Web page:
How to Eliminate Discrimination From Your Workplace
Today’s businesses should strive to eliminate prejudice and promote workplace diversity.
Businesses that fail to adapt to Canada’s changing workforce and marketplace may experience skill shortages and stagnant growth as Canada’s population continues to expand.
Those that care about their reputation, keeping competitive, and doing the right thing need to invest in combating prejudice and promoting diversity, says Ellen Austin, Director, Diversity & Inclusion at BDC. Don’t do it and it might affect your business, leaving you open to discrimination accusations or leave you short on talent.
Tips for eradicating prejudice and creating an inclusive workplace are offered by Austin.
Recognize your legal obligations.
Investigate your responsibilities under the law in terms of combatting discrimination and fostering a diverse workplace. Discrimination based on race, gender, ethnicity and other factors is prohibited under federal and provincial human rights legislation. Anti-discrimination policies are part of larger workplace discrimination and harassment policies in several jurisdictions.
To foster an inclusive work environment, even if policies are not required, it is recommended that they be implemented. Discriminatory practices should be defined in the policy, as well as procedures for reporting, investigating, and documenting allegations of prejudice.
Find out whether you have any responsibilities in regards to making accommodations for your employees. You may be required to accommodate workers with impairments or injuries, as well as accommodate employees of other faiths, by providing a work environment that is both accessible and accommodating to everyone.
Collaborate with local nonprofits and government agencies
If you want to hire more people from a certain demographic, you can work with community organizations to do it. For example, you can publicize job opportunities to non-profit placement services that assist newly arrived immigrants or elderly employees.
“That link to the community might help you identify the top applicants more rapidly,” Austin states. A person’s expertise, language capabilities, and location may all be figured out by them.
The third step is to eliminate hiring prejudices.
Eliminate prejudice in your employment process by conducting an audit. Candidates with strange names, gaps in employment experience, or foreign credentials are more likely to be overlooked by employers.
Blind recruitment—removing the name and other identifying information from résumés—is a feasible alternative. Additionally, it may be beneficial to outsource the recruiting process to a panel rather than a single person.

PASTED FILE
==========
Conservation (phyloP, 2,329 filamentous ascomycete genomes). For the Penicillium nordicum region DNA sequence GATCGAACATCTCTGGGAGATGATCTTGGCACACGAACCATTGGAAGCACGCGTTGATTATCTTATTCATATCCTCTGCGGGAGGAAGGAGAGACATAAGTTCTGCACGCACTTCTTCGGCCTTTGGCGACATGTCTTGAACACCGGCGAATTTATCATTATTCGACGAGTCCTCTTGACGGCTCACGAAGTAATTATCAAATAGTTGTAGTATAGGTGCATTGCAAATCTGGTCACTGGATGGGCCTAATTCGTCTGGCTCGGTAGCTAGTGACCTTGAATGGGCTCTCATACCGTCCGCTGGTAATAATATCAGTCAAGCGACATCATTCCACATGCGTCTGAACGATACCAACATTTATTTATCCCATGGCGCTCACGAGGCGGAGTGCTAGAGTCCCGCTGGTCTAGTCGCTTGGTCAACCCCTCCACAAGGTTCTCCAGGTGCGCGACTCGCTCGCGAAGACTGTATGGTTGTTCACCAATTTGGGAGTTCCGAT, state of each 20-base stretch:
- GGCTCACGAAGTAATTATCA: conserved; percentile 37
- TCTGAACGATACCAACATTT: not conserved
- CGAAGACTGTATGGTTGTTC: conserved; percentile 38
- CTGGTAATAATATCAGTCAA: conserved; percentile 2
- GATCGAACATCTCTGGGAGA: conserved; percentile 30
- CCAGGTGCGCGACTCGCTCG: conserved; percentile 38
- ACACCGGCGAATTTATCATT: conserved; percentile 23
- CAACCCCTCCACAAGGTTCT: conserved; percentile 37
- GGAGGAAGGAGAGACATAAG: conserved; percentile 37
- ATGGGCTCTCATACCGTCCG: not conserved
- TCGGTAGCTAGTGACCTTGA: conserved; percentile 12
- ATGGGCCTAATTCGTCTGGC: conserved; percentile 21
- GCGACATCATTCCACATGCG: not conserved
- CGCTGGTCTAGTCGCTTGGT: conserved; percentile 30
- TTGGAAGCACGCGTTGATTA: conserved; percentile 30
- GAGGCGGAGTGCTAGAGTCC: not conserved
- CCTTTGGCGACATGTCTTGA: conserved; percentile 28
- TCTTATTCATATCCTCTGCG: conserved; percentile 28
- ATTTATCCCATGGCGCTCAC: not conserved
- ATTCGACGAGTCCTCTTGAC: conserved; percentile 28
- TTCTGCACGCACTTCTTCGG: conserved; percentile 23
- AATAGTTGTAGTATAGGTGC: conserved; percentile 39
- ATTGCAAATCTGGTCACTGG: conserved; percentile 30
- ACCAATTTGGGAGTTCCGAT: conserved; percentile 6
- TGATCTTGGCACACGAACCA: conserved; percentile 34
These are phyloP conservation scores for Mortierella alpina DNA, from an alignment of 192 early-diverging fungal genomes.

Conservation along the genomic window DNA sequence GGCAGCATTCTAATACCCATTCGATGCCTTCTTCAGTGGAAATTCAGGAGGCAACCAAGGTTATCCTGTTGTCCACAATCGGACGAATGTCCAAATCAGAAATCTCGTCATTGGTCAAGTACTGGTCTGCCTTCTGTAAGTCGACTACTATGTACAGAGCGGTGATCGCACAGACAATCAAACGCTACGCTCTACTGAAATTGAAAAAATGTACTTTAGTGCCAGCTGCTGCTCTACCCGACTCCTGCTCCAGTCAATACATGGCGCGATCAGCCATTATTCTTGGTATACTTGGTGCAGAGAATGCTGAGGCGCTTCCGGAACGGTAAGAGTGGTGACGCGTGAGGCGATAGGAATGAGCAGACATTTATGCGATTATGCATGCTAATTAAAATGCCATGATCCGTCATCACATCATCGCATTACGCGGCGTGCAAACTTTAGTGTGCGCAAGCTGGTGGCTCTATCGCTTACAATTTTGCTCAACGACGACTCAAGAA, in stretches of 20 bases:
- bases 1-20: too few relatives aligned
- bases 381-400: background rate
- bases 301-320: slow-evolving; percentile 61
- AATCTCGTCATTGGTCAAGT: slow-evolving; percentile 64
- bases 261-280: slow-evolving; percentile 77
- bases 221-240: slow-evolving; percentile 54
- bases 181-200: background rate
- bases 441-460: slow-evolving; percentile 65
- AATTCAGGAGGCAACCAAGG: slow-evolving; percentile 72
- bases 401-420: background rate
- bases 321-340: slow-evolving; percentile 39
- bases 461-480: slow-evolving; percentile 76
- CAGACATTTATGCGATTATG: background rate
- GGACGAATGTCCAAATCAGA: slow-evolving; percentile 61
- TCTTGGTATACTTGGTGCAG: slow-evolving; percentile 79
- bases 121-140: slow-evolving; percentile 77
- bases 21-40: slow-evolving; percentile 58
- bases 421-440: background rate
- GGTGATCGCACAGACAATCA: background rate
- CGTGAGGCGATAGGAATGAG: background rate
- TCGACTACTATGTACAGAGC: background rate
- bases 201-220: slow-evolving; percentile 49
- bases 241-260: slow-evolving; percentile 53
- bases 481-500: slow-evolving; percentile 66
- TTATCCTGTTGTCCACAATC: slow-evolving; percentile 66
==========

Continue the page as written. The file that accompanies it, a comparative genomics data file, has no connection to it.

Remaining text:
As part of their training, employees in charge of hiring should also learn how to read non-traditional résumés and overseas credentials. A candidate’s potential new capabilities should also be taken into account when evaluating their suitability for your company.
Hire a great applicant even if they don’t speak your language. “You may help newcomers by providing language courses”.
Learn more about how to assess the qualifications of newcomers to the country.
Adopt a new onboarding strategy.
Your onboarding process should be reevaluated to ensure that it is inclusive. A well-thought-out procedure helps to guarantee that new hires easily integrate and conveys a message that discrimination is not tolerated.
When it comes to harassment, discrimination, and workplace health and safety, Austin adds, “You should really explain what is and isn’t permitted behavior.” Make sure newcomers are aware of their legal rights. With new employees, “the more time you spend with them, the more confident, engaged, and productive they will be,”
Examine your training and procedures to make sure they are up to date.
Make adjustments to your training to meet the requirements of a variety of personnel. Think about training applicants who may otherwise be terrific employees but lack certain abilities.
Supervisors and human resources staff, for example, may benefit from diversity training. To make sure your policies are being followed, keep an eye on how your employees are interacting with one another.
It’s also a good idea to keep track of how well your company does when it comes to employing and promoting women, people of color, persons with disabilities, and Indigenous people.